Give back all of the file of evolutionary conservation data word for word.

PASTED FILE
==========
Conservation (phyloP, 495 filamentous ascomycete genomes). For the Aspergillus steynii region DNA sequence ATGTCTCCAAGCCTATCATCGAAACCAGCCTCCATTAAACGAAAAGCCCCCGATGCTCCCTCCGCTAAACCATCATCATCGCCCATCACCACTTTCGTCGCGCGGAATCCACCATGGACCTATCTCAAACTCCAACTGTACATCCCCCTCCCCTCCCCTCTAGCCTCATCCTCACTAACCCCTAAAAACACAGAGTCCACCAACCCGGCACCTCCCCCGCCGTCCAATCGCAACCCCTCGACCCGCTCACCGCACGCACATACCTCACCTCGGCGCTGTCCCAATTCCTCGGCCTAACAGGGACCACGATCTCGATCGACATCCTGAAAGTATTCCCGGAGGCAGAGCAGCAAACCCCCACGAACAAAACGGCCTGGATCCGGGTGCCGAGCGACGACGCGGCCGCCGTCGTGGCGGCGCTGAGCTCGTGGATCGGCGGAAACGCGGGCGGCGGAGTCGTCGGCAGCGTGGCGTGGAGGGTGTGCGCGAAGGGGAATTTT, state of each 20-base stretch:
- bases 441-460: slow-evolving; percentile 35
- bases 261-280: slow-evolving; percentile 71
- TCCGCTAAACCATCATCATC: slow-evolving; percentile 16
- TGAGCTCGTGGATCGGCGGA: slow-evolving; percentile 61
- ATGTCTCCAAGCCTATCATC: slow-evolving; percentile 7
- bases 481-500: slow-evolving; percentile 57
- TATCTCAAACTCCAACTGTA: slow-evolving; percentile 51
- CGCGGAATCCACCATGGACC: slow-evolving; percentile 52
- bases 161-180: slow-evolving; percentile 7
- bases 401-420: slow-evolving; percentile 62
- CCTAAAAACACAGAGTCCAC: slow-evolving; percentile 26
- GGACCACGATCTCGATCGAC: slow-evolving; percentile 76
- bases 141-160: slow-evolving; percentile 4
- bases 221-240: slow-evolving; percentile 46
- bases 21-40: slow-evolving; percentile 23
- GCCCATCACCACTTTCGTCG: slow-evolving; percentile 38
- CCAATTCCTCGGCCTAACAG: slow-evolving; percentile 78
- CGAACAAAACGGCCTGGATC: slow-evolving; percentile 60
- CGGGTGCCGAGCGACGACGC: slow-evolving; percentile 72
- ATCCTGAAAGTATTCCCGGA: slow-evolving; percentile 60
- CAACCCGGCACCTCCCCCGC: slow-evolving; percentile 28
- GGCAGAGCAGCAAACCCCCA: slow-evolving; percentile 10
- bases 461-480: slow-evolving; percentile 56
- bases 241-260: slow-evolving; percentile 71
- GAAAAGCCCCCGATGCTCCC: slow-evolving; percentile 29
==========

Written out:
Conservation (phyloP, 495 filamentous ascomycete genomes). For the Aspergillus steynii region DNA sequence ATGTCTCCAAGCCTATCATCGAAACCAGCCTCCATTAAACGAAAAGCCCCCGATGCTCCCTCCGCTAAACCATCATCATCGCCCATCACCACTTTCGTCGCGCGGAATCCACCATGGACCTATCTCAAACTCCAACTGTACATCCCCCTCCCCTCCCCTCTAGCCTCATCCTCACTAACCCCTAAAAACACAGAGTCCACCAACCCGGCACCTCCCCCGCCGTCCAATCGCAACCCCTCGACCCGCTCACCGCACGCACATACCTCACCTCGGCGCTGTCCCAATTCCTCGGCCTAACAGGGACCACGATCTCGATCGACATCCTGAAAGTATTCCCGGAGGCAGAGCAGCAAACCCCCACGAACAAAACGGCCTGGATCCGGGTGCCGAGCGACGACGCGGCCGCCGTCGTGGCGGCGCTGAGCTCGTGGATCGGCGGAAACGCGGGCGGCGGAGTCGTCGGCAGCGTGGCGTGGAGGGTGTGCGCGAAGGGGAATTTT, state of each 20-base stretch:
- bases 441-460: slow-evolving; percentile 35
- bases 261-280: slow-evolving; percentile 71
- TCCGCTAAACCATCATCATC: slow-evolving; percentile 16
- TGAGCTCGTGGATCGGCGGA: slow-evolving; percentile 61
- ATGTCTCCAAGCCTATCATC: slow-evolving; percentile 7
- bases 481-500: slow-evolving; percentile 57
- TATCTCAAACTCCAACTGTA: slow-evolving; percentile 51
- CGCGGAATCCACCATGGACC: slow-evolving; percentile 52
- bases 161-180: slow-evolving; percentile 7
- bases 401-420: slow-evolving; percentile 62
- CCTAAAAACACAGAGTCCAC: slow-evolving; percentile 26
- GGACCACGATCTCGATCGAC: slow-evolving; percentile 76
- bases 141-160: slow-evolving; percentile 4
- bases 221-240: slow-evolving; percentile 46
- bases 21-40: slow-evolving; percentile 23
- GCCCATCACCACTTTCGTCG: slow-evolving; percentile 38
- CCAATTCCTCGGCCTAACAG: slow-evolving; percentile 78
- CGAACAAAACGGCCTGGATC: slow-evolving; percentile 60
- CGGGTGCCGAGCGACGACGC: slow-evolving; percentile 72
- ATCCTGAAAGTATTCCCGGA: slow-evolving; percentile 60
- CAACCCGGCACCTCCCCCGC: slow-evolving; percentile 28
- GGCAGAGCAGCAAACCCCCA: slow-evolving; percentile 10
- bases 461-480: slow-evolving; percentile 56
- bases 241-260: slow-evolving; percentile 71
- GAAAAGCCCCCGATGCTCCC: slow-evolving; percentile 29